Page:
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Life Health > Running Your Business > Marketing and Lead Generation

Insurers Must Reach Millennials and Gen Zers. Here's How

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What You Need to Know

  • The oldest millennials are turning 41 this year.
  • Many Gen Zers are 16 through 25, and already working.
  • They need their own insurance products, not hand-me-downs.

Life insurance carriers are keenly aware of the “protection gap” and the millions of Americans that need life insurance coverage to help protect their families and loved ones.

Carriers recognize the potential of serving the next generation of consumers and that embracing modern technology solutions will help facilitate market expansion and increased profitability.

Yet, several challenges prevent carriers from doing so, including inflexible legacy systems, labor-intensive product and sales experiences, and perceived risks of disrupting decades-old ways of doing business.

The reality is that digital-native millennials and Gen Zers have already entered the major life stages that create a need for coverage.

Based on the widely used Pew Research definitions, the millennials are turning 26 through 41 this year, and Gen Zers are turning 10 through 25.

More than half of Gen Zers ages 16 through 24 are already in the workforce.

It’s time for carriers to innovate rapidly to respond to the buying preferences of members of these generations.

Here are four ways to do that.

1. Embrace end-to-end digital experiences.

Members of the millennial and Gen Z generations grew up with smartphones, and their desire for instant-everything will not diminish.

This expectation certainly carries over into tasks related to their financial security, including creating a will or securing life insurance coverage.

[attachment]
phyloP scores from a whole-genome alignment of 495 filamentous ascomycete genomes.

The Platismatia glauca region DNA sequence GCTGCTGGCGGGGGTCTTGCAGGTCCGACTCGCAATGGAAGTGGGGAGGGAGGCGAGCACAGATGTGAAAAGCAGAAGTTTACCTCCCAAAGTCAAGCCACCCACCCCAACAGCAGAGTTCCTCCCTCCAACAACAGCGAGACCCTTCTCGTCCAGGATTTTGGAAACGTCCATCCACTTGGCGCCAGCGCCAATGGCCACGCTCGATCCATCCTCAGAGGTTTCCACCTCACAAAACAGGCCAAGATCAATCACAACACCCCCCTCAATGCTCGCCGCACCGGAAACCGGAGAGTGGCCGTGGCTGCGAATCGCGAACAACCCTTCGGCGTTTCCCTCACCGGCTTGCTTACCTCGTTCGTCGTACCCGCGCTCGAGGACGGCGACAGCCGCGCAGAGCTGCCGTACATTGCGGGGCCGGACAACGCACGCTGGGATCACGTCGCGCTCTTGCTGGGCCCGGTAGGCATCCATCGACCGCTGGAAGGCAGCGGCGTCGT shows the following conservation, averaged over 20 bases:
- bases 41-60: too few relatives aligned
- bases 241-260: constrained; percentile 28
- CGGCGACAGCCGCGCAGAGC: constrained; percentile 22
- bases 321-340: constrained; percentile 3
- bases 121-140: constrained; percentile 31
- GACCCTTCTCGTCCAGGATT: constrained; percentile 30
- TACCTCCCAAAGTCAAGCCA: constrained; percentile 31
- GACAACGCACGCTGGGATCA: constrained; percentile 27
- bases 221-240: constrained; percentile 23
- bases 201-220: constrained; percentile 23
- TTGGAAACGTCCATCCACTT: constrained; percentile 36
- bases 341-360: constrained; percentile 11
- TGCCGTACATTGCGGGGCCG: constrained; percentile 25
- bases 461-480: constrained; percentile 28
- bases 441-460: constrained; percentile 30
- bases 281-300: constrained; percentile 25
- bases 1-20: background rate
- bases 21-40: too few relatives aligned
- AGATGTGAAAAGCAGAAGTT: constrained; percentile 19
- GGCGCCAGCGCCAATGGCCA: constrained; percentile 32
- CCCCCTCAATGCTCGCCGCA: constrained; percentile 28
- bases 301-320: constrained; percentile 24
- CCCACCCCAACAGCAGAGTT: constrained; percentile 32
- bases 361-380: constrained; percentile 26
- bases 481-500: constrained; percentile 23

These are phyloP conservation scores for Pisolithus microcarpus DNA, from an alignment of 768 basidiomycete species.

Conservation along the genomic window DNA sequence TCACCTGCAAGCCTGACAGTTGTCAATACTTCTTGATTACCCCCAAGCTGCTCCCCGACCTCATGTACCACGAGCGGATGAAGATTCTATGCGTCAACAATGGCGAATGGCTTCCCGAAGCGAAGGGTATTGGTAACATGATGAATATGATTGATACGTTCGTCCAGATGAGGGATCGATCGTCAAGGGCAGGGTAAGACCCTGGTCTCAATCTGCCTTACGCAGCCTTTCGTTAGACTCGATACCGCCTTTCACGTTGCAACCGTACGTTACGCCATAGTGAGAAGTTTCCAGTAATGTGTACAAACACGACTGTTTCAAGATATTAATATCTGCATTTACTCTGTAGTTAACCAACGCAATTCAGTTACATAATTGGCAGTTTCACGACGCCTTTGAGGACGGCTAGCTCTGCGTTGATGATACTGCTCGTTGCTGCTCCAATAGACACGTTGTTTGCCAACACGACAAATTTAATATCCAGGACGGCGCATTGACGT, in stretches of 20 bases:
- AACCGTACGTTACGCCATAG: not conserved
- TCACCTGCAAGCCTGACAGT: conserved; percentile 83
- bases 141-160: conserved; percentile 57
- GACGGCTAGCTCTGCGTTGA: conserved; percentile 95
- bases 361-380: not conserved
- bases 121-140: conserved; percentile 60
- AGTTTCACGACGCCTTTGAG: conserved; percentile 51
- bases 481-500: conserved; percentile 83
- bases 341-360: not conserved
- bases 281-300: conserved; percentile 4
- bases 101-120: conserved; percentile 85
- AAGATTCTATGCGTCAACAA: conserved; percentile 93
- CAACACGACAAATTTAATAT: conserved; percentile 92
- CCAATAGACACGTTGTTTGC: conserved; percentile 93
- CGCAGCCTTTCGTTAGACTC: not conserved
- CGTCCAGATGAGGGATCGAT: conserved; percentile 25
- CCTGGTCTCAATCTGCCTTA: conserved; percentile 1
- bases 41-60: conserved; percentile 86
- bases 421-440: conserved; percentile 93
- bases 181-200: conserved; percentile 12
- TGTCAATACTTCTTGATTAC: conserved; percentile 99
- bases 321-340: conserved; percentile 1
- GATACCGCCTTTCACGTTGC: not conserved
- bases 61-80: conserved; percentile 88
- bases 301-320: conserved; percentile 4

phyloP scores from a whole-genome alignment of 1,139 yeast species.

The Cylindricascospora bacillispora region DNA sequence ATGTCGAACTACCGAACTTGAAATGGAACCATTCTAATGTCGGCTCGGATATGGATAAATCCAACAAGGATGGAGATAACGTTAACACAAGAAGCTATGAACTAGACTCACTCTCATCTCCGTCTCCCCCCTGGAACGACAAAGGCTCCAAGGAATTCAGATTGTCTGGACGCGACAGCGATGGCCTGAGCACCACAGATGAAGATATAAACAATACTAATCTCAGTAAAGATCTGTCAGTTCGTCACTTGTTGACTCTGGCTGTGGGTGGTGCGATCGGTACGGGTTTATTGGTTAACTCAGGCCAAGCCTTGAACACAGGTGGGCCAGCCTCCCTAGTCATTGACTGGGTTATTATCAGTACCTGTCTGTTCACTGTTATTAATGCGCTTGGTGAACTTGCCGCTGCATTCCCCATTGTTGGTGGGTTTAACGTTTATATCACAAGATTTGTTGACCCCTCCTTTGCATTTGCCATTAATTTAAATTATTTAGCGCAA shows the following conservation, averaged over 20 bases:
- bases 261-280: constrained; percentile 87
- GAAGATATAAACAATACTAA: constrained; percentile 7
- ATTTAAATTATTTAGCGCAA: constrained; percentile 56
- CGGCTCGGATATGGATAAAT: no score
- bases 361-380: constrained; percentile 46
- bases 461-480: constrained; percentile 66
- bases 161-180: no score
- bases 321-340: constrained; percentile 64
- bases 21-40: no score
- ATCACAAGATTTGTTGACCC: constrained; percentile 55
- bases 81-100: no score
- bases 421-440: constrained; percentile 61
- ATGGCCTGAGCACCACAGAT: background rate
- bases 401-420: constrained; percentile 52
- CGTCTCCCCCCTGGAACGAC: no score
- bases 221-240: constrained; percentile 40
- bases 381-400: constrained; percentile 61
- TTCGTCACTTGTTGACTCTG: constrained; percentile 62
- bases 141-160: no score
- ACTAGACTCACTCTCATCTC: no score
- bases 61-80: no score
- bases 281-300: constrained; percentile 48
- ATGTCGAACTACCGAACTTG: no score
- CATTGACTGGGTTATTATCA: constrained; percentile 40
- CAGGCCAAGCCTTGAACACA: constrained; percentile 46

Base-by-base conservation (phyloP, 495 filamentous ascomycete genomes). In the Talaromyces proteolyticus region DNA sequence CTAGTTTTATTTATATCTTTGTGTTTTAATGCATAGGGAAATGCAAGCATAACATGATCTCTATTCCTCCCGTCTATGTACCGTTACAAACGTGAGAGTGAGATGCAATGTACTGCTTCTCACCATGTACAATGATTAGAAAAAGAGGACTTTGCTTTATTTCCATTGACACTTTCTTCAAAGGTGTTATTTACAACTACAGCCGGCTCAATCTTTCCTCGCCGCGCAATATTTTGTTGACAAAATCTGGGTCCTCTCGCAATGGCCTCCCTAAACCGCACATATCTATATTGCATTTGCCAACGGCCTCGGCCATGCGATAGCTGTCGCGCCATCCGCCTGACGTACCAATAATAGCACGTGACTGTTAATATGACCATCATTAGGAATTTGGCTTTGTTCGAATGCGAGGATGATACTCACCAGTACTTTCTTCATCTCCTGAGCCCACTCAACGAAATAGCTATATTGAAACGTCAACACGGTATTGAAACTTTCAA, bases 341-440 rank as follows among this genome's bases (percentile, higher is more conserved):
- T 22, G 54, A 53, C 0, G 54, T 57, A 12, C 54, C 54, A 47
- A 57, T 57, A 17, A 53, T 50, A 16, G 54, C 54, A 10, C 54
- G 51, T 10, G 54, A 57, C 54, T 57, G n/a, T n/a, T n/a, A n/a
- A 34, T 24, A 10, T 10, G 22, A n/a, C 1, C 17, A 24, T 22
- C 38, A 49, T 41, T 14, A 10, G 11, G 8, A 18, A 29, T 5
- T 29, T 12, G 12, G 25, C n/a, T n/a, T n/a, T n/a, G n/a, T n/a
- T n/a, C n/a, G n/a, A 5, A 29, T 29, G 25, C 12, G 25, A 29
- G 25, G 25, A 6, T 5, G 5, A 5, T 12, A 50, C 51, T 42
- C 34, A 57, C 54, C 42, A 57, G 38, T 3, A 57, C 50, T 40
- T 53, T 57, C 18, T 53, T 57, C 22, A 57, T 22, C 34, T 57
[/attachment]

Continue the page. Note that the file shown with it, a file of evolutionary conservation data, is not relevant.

To meet this expectation and secure customers, carriers must embrace sophisticated life insurance technology that powers streamlined end-to-end digital experiences without sacrificing affordability.

2. Design new products.

While, on the surface, it may seem more straightforward to take an existing product and copy it into a digital world, this approach can often result in a disappointing experience for both carriers and customers.

Not only do traditional products involve complexity not well-suited out of the box for the digital experience, but historical approaches for determining risk on existing products also may not translate well into the digital space.

For example, application questions that ask about several medical conditions in one question may be better to split into multiple questions or streamlined with reflexive logic.

The best approach is to design from scratch and to build with the customer in mind.

As an example, if the target customers are millennials and Gen Zers who need a simple term life insurance solution, you may want to focus on instant decision underwriting and lower face amounts to meet the most basic needs.

This approach could mean that many historical riders and features are actually not necessary.

It likely also means that the tools used in underwriting need to focus on information that is available instantly as opposed to traditional methods that could take weeks or even months.

3. Marry digital with advisor expertise.

Let’s talk about the elephant in the room: many carriers are leery of disrupting their primary distribution — agents.

Carriers, and agents, may fear that embracing digital solutions will be seen as a threat to agent-based distribution.

On the contrary, when done correctly, embracing end-to-end digital solutions enables agents to focus on what they do best: educating clients and building trust.

Investing in digital innovation helps advisors save time with less paperwork and case management, removes barriers to collecting information and keeping track of policies, and ultimately, results in a better customer experience.

Modern life insurance platforms enable constant learning, iteration, and innovation for agent-facing items.

By embracing modern tech, carriers can constantly launch and test new agent tools that support onboarding, new case management, and managing in-force blocks of business.

4. Recognize the long-term potential.

Currently, term life insurance will likely be the best fit for most young millennials and GenZ.

Securing these customers today can help to build loyalty and trust so that, down the road when they have more robust financial needs, you already have a relationship with them and can be there to meet their needs.

Innovation can be tricky, but it does not have to be complicated with the right mindset and partners.

Jeremy Bill. (Photo: Bestow)Jeremy Bill is the chief insurance officer, and product design leader, at Bestow, a digital life insurance company.

(Image: UfaBizPhoto/Shutterstock)


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